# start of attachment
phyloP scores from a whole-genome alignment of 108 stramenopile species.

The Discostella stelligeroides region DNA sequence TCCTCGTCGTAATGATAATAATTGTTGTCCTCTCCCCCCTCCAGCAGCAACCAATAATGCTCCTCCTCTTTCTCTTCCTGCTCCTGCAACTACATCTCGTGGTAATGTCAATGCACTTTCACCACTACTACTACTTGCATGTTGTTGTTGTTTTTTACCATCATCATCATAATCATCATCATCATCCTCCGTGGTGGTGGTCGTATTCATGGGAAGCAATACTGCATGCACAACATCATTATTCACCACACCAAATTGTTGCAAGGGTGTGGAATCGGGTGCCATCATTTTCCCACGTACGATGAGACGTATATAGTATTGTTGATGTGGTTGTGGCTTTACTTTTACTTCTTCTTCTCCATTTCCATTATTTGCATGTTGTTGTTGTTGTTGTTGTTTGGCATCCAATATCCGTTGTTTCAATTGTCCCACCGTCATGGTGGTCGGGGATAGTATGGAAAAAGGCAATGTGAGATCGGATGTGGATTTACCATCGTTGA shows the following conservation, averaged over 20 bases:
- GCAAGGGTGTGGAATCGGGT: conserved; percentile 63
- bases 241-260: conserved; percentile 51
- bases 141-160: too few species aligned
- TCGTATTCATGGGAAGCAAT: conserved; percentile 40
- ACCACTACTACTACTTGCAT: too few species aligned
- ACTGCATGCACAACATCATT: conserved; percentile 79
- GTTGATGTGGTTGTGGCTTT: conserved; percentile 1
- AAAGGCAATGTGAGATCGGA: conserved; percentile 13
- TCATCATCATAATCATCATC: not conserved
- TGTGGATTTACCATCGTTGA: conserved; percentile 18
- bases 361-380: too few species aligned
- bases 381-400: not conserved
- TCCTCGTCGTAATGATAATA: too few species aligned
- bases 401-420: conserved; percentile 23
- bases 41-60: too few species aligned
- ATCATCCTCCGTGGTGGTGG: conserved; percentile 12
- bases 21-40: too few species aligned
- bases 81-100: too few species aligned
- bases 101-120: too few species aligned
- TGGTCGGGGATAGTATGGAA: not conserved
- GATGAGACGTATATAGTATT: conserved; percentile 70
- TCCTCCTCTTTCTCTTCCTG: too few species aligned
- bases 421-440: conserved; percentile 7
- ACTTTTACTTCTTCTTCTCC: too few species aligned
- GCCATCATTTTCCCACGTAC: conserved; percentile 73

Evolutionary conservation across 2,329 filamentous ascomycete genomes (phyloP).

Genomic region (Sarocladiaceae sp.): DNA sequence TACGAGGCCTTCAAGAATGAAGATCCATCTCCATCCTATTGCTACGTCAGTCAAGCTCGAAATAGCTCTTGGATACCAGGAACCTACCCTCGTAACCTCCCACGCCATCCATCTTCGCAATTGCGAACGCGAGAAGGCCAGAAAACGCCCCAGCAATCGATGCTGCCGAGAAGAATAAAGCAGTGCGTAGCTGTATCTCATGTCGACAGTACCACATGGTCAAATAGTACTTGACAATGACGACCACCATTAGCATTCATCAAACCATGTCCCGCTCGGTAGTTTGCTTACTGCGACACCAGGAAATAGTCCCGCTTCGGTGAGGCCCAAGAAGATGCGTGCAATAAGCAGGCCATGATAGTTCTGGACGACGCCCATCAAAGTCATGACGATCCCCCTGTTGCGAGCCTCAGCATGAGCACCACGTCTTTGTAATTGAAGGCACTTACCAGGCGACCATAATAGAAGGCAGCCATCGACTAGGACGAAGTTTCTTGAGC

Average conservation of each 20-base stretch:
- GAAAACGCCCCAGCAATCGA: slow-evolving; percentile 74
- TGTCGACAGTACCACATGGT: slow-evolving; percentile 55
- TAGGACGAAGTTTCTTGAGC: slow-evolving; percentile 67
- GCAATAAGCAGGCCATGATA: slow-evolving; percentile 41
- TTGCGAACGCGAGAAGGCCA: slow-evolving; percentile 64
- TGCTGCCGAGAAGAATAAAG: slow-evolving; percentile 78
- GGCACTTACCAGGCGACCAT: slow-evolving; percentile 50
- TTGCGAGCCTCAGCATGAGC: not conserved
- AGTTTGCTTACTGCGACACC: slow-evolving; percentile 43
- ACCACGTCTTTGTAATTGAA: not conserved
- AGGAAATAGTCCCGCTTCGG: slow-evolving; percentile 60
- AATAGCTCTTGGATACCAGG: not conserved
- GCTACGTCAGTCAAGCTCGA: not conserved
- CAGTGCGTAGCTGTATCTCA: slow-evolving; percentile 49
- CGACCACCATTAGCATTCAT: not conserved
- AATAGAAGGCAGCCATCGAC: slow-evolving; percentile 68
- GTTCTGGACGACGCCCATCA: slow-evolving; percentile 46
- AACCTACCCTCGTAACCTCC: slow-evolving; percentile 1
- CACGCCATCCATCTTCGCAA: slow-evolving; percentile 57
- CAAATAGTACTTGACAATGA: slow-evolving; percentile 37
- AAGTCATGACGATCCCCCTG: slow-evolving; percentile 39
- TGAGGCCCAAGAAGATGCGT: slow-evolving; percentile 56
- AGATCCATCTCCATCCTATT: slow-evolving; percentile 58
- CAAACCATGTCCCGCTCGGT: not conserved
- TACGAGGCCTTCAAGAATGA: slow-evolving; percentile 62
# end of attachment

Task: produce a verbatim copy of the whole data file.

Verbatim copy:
phyloP scores from a whole-genome alignment of 108 stramenopile species.

The Discostella stelligeroides region DNA sequence TCCTCGTCGTAATGATAATAATTGTTGTCCTCTCCCCCCTCCAGCAGCAACCAATAATGCTCCTCCTCTTTCTCTTCCTGCTCCTGCAACTACATCTCGTGGTAATGTCAATGCACTTTCACCACTACTACTACTTGCATGTTGTTGTTGTTTTTTACCATCATCATCATAATCATCATCATCATCCTCCGTGGTGGTGGTCGTATTCATGGGAAGCAATACTGCATGCACAACATCATTATTCACCACACCAAATTGTTGCAAGGGTGTGGAATCGGGTGCCATCATTTTCCCACGTACGATGAGACGTATATAGTATTGTTGATGTGGTTGTGGCTTTACTTTTACTTCTTCTTCTCCATTTCCATTATTTGCATGTTGTTGTTGTTGTTGTTGTTTGGCATCCAATATCCGTTGTTTCAATTGTCCCACCGTCATGGTGGTCGGGGATAGTATGGAAAAAGGCAATGTGAGATCGGATGTGGATTTACCATCGTTGA shows the following conservation, averaged over 20 bases:
- GCAAGGGTGTGGAATCGGGT: conserved; percentile 63
- bases 241-260: conserved; percentile 51
- bases 141-160: too few species aligned
- TCGTATTCATGGGAAGCAAT: conserved; percentile 40
- ACCACTACTACTACTTGCAT: too few species aligned
- ACTGCATGCACAACATCATT: conserved; percentile 79
- GTTGATGTGGTTGTGGCTTT: conserved; percentile 1
- AAAGGCAATGTGAGATCGGA: conserved; percentile 13
- TCATCATCATAATCATCATC: not conserved
- TGTGGATTTACCATCGTTGA: conserved; percentile 18
- bases 361-380: too few species aligned
- bases 381-400: not conserved
- TCCTCGTCGTAATGATAATA: too few species aligned
- bases 401-420: conserved; percentile 23
- bases 41-60: too few species aligned
- ATCATCCTCCGTGGTGGTGG: conserved; percentile 12
- bases 21-40: too few species aligned
- bases 81-100: too few species aligned
- bases 101-120: too few species aligned
- TGGTCGGGGATAGTATGGAA: not conserved
- GATGAGACGTATATAGTATT: conserved; percentile 70
- TCCTCCTCTTTCTCTTCCTG: too few species aligned
- bases 421-440: conserved; percentile 7
- ACTTTTACTTCTTCTTCTCC: too few species aligned
- GCCATCATTTTCCCACGTAC: conserved; percentile 73

Evolutionary conservation across 2,329 filamentous ascomycete genomes (phyloP).

Genomic region (Sarocladiaceae sp.): DNA sequence TACGAGGCCTTCAAGAATGAAGATCCATCTCCATCCTATTGCTACGTCAGTCAAGCTCGAAATAGCTCTTGGATACCAGGAACCTACCCTCGTAACCTCCCACGCCATCCATCTTCGCAATTGCGAACGCGAGAAGGCCAGAAAACGCCCCAGCAATCGATGCTGCCGAGAAGAATAAAGCAGTGCGTAGCTGTATCTCATGTCGACAGTACCACATGGTCAAATAGTACTTGACAATGACGACCACCATTAGCATTCATCAAACCATGTCCCGCTCGGTAGTTTGCTTACTGCGACACCAGGAAATAGTCCCGCTTCGGTGAGGCCCAAGAAGATGCGTGCAATAAGCAGGCCATGATAGTTCTGGACGACGCCCATCAAAGTCATGACGATCCCCCTGTTGCGAGCCTCAGCATGAGCACCACGTCTTTGTAATTGAAGGCACTTACCAGGCGACCATAATAGAAGGCAGCCATCGACTAGGACGAAGTTTCTTGAGC

Average conservation of each 20-base stretch:
- GAAAACGCCCCAGCAATCGA: slow-evolving; percentile 74
- TGTCGACAGTACCACATGGT: slow-evolving; percentile 55
- TAGGACGAAGTTTCTTGAGC: slow-evolving; percentile 67
- GCAATAAGCAGGCCATGATA: slow-evolving; percentile 41
- TTGCGAACGCGAGAAGGCCA: slow-evolving; percentile 64
- TGCTGCCGAGAAGAATAAAG: slow-evolving; percentile 78
- GGCACTTACCAGGCGACCAT: slow-evolving; percentile 50
- TTGCGAGCCTCAGCATGAGC: not conserved
- AGTTTGCTTACTGCGACACC: slow-evolving; percentile 43
- ACCACGTCTTTGTAATTGAA: not conserved
- AGGAAATAGTCCCGCTTCGG: slow-evolving; percentile 60
- AATAGCTCTTGGATACCAGG: not conserved
- GCTACGTCAGTCAAGCTCGA: not conserved
- CAGTGCGTAGCTGTATCTCA: slow-evolving; percentile 49
- CGACCACCATTAGCATTCAT: not conserved
- AATAGAAGGCAGCCATCGAC: slow-evolving; percentile 68
- GTTCTGGACGACGCCCATCA: slow-evolving; percentile 46
- AACCTACCCTCGTAACCTCC: slow-evolving; percentile 1
- CACGCCATCCATCTTCGCAA: slow-evolving; percentile 57
- CAAATAGTACTTGACAATGA: slow-evolving; percentile 37
- AAGTCATGACGATCCCCCTG: slow-evolving; percentile 39
- TGAGGCCCAAGAAGATGCGT: slow-evolving; percentile 56
- AGATCCATCTCCATCCTATT: slow-evolving; percentile 58
- CAAACCATGTCCCGCTCGGT: not conserved
- TACGAGGCCTTCAAGAATGA: slow-evolving; percentile 62